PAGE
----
Scientists say South Dakota’s protected lands are vulnerable to pest infestation, wildfire, drought, flooding and more extreme weather in the decades to come.
Cities aren’t only seeing sea level rise. Parts of them are also sinking.

Groups for and against transmission “right of first refusal” laws paid for studies to make their cases, which show up repeatedly in state debates. Here’s what’s in between the lines—and what the outcome may mean for consumers.

After more than 15 years, the nation’s largest clean energy transmission project has been given the green light.

The deal does little for the clean energy transition, and expedites a natural gas pipeline. But it keeps intact spending in Biden’s climate bill -- an early target for the GOP.

A study is under way in the water-scarce region to see if commodity farmers can use the regenerative technique of cover cropping as a way to adapt to rapidly changing weather conditions.

Will lawmakers allow what one justice called the court’s “appointment of itself as the national decision maker on environmental policy”?
In Sackett v. EPA, a suit filed by two homeowners who filled in wetlands on their property, the Supreme Court has drastically narrowed the definition of which wetlands qualify for federal protection.
The Court took a huge bite out of the Clean Water Act.
The climate crisis has boosted a lot of technologies that might not pan out.
Ocean creatures soak up huge amounts of humanity’s carbon mess. Should we value them like financial assets?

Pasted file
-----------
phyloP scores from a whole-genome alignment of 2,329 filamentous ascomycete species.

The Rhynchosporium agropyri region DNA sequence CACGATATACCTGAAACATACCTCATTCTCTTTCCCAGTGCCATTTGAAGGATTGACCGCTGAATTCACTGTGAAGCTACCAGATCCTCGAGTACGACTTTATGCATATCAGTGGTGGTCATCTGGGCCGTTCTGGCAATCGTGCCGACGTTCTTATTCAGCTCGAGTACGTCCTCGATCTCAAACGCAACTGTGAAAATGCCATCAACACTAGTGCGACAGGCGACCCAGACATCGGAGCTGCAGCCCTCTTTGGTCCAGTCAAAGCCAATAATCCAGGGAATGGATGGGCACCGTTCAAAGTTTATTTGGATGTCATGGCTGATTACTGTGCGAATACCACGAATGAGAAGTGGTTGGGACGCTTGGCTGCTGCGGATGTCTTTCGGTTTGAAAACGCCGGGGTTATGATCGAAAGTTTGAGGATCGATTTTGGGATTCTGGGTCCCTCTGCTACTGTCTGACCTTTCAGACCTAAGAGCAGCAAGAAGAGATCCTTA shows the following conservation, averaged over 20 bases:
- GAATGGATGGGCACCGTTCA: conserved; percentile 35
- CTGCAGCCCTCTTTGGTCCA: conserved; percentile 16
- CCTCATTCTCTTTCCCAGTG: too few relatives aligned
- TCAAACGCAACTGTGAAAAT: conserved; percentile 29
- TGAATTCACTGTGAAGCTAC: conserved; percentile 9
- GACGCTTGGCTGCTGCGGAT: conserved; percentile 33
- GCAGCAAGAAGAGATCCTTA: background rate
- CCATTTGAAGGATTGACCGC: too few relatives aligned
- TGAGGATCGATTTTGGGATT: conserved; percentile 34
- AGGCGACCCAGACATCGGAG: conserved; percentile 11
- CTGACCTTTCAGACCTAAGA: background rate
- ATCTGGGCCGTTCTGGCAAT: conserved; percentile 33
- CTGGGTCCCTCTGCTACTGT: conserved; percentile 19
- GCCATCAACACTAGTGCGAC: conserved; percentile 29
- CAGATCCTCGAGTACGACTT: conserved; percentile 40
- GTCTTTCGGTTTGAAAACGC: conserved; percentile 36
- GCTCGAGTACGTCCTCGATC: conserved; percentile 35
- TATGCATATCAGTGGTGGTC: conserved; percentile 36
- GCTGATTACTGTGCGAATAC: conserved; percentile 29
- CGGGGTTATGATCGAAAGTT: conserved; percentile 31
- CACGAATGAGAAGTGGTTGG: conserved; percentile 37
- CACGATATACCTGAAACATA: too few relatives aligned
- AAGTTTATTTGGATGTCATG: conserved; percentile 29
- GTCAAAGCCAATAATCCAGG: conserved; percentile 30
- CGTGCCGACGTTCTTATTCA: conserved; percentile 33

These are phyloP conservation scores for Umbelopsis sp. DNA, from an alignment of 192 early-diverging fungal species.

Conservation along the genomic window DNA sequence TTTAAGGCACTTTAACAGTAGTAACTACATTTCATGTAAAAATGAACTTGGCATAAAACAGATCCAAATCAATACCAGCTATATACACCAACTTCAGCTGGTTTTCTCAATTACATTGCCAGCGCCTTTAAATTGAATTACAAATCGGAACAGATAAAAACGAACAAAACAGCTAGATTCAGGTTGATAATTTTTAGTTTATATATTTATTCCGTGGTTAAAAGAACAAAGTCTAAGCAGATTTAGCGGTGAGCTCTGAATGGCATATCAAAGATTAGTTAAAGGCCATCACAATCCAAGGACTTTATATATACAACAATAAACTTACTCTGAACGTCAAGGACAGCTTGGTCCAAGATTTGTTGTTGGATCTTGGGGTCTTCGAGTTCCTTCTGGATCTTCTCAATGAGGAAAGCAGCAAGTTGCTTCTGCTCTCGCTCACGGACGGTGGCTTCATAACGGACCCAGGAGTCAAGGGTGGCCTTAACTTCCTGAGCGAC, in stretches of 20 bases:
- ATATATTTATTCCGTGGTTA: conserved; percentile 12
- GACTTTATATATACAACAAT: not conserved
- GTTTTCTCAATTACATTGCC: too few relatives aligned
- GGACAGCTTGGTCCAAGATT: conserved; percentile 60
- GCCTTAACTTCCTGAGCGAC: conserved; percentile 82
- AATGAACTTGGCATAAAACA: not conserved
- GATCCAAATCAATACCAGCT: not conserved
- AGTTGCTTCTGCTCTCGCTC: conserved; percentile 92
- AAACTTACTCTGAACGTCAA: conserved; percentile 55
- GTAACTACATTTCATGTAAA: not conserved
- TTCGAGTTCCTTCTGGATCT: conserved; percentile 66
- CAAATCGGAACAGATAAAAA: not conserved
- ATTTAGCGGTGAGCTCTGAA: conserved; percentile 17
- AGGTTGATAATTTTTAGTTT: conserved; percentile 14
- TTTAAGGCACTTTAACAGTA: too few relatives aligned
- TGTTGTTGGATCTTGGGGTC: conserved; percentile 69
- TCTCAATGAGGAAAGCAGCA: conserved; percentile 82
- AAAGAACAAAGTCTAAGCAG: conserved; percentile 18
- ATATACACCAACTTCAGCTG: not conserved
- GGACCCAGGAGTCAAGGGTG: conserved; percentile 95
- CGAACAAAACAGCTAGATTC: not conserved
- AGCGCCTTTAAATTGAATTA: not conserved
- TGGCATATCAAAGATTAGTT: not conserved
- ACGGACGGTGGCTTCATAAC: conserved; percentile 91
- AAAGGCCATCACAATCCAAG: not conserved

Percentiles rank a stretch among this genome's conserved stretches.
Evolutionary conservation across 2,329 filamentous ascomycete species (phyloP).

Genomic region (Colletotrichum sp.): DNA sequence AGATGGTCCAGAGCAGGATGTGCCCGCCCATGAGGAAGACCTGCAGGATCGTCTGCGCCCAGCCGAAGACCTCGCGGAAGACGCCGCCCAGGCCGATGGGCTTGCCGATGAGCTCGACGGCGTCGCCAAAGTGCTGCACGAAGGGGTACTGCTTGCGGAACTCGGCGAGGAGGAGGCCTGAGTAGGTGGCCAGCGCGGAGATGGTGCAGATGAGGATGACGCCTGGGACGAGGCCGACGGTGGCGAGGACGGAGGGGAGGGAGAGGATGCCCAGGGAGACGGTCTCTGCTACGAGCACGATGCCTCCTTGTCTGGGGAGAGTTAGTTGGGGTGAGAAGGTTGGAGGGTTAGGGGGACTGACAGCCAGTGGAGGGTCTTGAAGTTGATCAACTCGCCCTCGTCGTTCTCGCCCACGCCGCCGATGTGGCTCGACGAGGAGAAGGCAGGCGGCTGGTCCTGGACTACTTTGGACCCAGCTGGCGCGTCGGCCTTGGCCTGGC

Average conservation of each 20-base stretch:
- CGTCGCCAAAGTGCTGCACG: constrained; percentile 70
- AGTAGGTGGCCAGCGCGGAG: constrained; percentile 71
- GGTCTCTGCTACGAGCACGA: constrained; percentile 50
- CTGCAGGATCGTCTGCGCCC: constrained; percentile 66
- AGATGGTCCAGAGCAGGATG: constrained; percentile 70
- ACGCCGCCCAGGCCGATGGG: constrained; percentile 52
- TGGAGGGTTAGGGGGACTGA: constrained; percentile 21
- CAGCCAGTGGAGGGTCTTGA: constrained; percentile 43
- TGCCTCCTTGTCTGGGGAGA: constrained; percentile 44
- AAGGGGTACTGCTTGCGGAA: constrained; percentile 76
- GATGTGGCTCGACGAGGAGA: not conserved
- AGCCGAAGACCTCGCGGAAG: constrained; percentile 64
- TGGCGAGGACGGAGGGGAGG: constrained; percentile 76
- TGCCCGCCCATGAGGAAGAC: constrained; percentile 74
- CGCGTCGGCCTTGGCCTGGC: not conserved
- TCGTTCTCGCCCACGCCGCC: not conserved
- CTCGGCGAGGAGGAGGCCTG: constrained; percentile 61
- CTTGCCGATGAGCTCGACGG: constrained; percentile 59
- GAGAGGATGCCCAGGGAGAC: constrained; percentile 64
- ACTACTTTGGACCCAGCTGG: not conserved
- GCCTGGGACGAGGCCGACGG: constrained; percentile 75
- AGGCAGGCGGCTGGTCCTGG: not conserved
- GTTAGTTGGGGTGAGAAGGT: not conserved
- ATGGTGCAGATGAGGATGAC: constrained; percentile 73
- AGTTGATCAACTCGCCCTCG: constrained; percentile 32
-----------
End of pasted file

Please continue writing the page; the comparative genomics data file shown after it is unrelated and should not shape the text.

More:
Niksen – a Dutch wellness trend that means "doing nothing" – has caught the attention of the world as a way to manage stress or recover from burnout.
Rising seas and the ongoing threat of hurricanes and storm surges have forced the Caribbean nation to become a laboratory for climate adaptation.
The religiously unaffiliated are embracing nature-focused spirituality, while traditional faith groups are showing greater interest in the environment.
Restoring seagrass meadows is one tool that coastal communities can use to address climate change, both by capturing emissions and mitigating their effects.
In Washington State, the Jamestown S’Klallam Tribe’s new preservation facility offers a back-up plan for an uncertain future.
The city is subsiding between two millimeters and four millimeters a year under the weight of all its buildings, a scientist has found.
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